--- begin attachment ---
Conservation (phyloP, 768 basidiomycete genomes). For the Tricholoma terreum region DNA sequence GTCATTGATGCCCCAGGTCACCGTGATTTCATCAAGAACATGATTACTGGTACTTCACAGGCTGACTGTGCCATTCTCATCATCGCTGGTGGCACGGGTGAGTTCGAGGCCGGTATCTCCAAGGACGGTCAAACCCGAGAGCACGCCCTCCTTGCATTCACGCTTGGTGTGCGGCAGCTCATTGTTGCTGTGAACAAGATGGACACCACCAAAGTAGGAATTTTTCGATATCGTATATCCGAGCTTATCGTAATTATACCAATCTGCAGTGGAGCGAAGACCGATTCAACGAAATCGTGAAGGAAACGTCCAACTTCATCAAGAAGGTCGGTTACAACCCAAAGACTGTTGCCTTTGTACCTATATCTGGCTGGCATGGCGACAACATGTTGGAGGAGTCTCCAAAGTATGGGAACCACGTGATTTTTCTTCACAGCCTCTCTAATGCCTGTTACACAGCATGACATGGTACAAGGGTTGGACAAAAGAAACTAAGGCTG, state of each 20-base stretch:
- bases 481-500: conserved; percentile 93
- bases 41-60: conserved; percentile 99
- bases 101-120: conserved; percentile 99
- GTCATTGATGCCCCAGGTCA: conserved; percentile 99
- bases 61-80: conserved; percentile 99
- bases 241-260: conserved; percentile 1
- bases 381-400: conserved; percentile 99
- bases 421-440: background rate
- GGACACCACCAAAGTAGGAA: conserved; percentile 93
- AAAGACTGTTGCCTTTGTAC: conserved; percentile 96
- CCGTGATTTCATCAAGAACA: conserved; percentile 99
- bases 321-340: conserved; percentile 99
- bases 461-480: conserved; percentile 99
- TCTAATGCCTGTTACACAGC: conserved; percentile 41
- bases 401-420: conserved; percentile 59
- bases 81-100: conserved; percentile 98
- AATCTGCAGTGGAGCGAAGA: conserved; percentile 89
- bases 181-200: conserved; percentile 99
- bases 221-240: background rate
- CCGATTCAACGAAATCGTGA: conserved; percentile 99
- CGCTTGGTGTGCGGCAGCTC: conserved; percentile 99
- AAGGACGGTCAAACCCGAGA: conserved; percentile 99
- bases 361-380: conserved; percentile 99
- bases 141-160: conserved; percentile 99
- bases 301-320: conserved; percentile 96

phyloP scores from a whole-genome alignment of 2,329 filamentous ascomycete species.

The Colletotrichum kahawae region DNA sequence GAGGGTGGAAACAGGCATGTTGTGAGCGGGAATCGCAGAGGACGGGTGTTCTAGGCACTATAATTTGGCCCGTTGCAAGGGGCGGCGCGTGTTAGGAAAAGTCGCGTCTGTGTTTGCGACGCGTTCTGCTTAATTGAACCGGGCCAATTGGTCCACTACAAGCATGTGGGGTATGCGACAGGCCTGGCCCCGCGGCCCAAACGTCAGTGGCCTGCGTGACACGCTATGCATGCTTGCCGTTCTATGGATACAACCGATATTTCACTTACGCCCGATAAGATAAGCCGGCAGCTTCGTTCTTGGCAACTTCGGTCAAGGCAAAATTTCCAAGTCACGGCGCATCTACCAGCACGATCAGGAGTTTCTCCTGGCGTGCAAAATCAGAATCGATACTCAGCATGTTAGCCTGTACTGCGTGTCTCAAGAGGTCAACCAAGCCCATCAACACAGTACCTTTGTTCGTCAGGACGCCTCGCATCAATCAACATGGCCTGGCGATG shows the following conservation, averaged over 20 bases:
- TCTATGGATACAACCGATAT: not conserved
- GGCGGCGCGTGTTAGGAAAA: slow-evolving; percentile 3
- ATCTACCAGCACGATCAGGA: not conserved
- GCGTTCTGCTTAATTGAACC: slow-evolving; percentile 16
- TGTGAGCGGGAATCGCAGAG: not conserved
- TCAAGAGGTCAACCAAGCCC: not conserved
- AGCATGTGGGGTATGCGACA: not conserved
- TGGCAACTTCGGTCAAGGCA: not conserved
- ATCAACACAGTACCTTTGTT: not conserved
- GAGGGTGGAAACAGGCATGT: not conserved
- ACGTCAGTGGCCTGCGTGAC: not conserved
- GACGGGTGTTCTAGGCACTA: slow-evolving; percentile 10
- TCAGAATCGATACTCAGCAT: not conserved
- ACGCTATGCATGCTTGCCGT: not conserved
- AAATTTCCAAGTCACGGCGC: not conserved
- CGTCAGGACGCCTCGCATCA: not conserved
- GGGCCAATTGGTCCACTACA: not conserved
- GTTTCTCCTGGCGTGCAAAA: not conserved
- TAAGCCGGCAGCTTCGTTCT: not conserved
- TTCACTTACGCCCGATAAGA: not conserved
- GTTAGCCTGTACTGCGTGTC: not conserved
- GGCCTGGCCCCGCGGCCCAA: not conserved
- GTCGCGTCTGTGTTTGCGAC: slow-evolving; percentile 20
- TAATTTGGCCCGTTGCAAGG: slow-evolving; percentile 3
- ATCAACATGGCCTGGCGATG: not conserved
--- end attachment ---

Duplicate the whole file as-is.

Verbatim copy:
Conservation (phyloP, 768 basidiomycete genomes). For the Tricholoma terreum region DNA sequence GTCATTGATGCCCCAGGTCACCGTGATTTCATCAAGAACATGATTACTGGTACTTCACAGGCTGACTGTGCCATTCTCATCATCGCTGGTGGCACGGGTGAGTTCGAGGCCGGTATCTCCAAGGACGGTCAAACCCGAGAGCACGCCCTCCTTGCATTCACGCTTGGTGTGCGGCAGCTCATTGTTGCTGTGAACAAGATGGACACCACCAAAGTAGGAATTTTTCGATATCGTATATCCGAGCTTATCGTAATTATACCAATCTGCAGTGGAGCGAAGACCGATTCAACGAAATCGTGAAGGAAACGTCCAACTTCATCAAGAAGGTCGGTTACAACCCAAAGACTGTTGCCTTTGTACCTATATCTGGCTGGCATGGCGACAACATGTTGGAGGAGTCTCCAAAGTATGGGAACCACGTGATTTTTCTTCACAGCCTCTCTAATGCCTGTTACACAGCATGACATGGTACAAGGGTTGGACAAAAGAAACTAAGGCTG, state of each 20-base stretch:
- bases 481-500: conserved; percentile 93
- bases 41-60: conserved; percentile 99
- bases 101-120: conserved; percentile 99
- GTCATTGATGCCCCAGGTCA: conserved; percentile 99
- bases 61-80: conserved; percentile 99
- bases 241-260: conserved; percentile 1
- bases 381-400: conserved; percentile 99
- bases 421-440: background rate
- GGACACCACCAAAGTAGGAA: conserved; percentile 93
- AAAGACTGTTGCCTTTGTAC: conserved; percentile 96
- CCGTGATTTCATCAAGAACA: conserved; percentile 99
- bases 321-340: conserved; percentile 99
- bases 461-480: conserved; percentile 99
- TCTAATGCCTGTTACACAGC: conserved; percentile 41
- bases 401-420: conserved; percentile 59
- bases 81-100: conserved; percentile 98
- AATCTGCAGTGGAGCGAAGA: conserved; percentile 89
- bases 181-200: conserved; percentile 99
- bases 221-240: background rate
- CCGATTCAACGAAATCGTGA: conserved; percentile 99
- CGCTTGGTGTGCGGCAGCTC: conserved; percentile 99
- AAGGACGGTCAAACCCGAGA: conserved; percentile 99
- bases 361-380: conserved; percentile 99
- bases 141-160: conserved; percentile 99
- bases 301-320: conserved; percentile 96

phyloP scores from a whole-genome alignment of 2,329 filamentous ascomycete species.

The Colletotrichum kahawae region DNA sequence GAGGGTGGAAACAGGCATGTTGTGAGCGGGAATCGCAGAGGACGGGTGTTCTAGGCACTATAATTTGGCCCGTTGCAAGGGGCGGCGCGTGTTAGGAAAAGTCGCGTCTGTGTTTGCGACGCGTTCTGCTTAATTGAACCGGGCCAATTGGTCCACTACAAGCATGTGGGGTATGCGACAGGCCTGGCCCCGCGGCCCAAACGTCAGTGGCCTGCGTGACACGCTATGCATGCTTGCCGTTCTATGGATACAACCGATATTTCACTTACGCCCGATAAGATAAGCCGGCAGCTTCGTTCTTGGCAACTTCGGTCAAGGCAAAATTTCCAAGTCACGGCGCATCTACCAGCACGATCAGGAGTTTCTCCTGGCGTGCAAAATCAGAATCGATACTCAGCATGTTAGCCTGTACTGCGTGTCTCAAGAGGTCAACCAAGCCCATCAACACAGTACCTTTGTTCGTCAGGACGCCTCGCATCAATCAACATGGCCTGGCGATG shows the following conservation, averaged over 20 bases:
- TCTATGGATACAACCGATAT: not conserved
- GGCGGCGCGTGTTAGGAAAA: slow-evolving; percentile 3
- ATCTACCAGCACGATCAGGA: not conserved
- GCGTTCTGCTTAATTGAACC: slow-evolving; percentile 16
- TGTGAGCGGGAATCGCAGAG: not conserved
- TCAAGAGGTCAACCAAGCCC: not conserved
- AGCATGTGGGGTATGCGACA: not conserved
- TGGCAACTTCGGTCAAGGCA: not conserved
- ATCAACACAGTACCTTTGTT: not conserved
- GAGGGTGGAAACAGGCATGT: not conserved
- ACGTCAGTGGCCTGCGTGAC: not conserved
- GACGGGTGTTCTAGGCACTA: slow-evolving; percentile 10
- TCAGAATCGATACTCAGCAT: not conserved
- ACGCTATGCATGCTTGCCGT: not conserved
- AAATTTCCAAGTCACGGCGC: not conserved
- CGTCAGGACGCCTCGCATCA: not conserved
- GGGCCAATTGGTCCACTACA: not conserved
- GTTTCTCCTGGCGTGCAAAA: not conserved
- TAAGCCGGCAGCTTCGTTCT: not conserved
- TTCACTTACGCCCGATAAGA: not conserved
- GTTAGCCTGTACTGCGTGTC: not conserved
- GGCCTGGCCCCGCGGCCCAA: not conserved
- GTCGCGTCTGTGTTTGCGAC: slow-evolving; percentile 20
- TAATTTGGCCCGTTGCAAGG: slow-evolving; percentile 3
- ATCAACATGGCCTGGCGATG: not conserved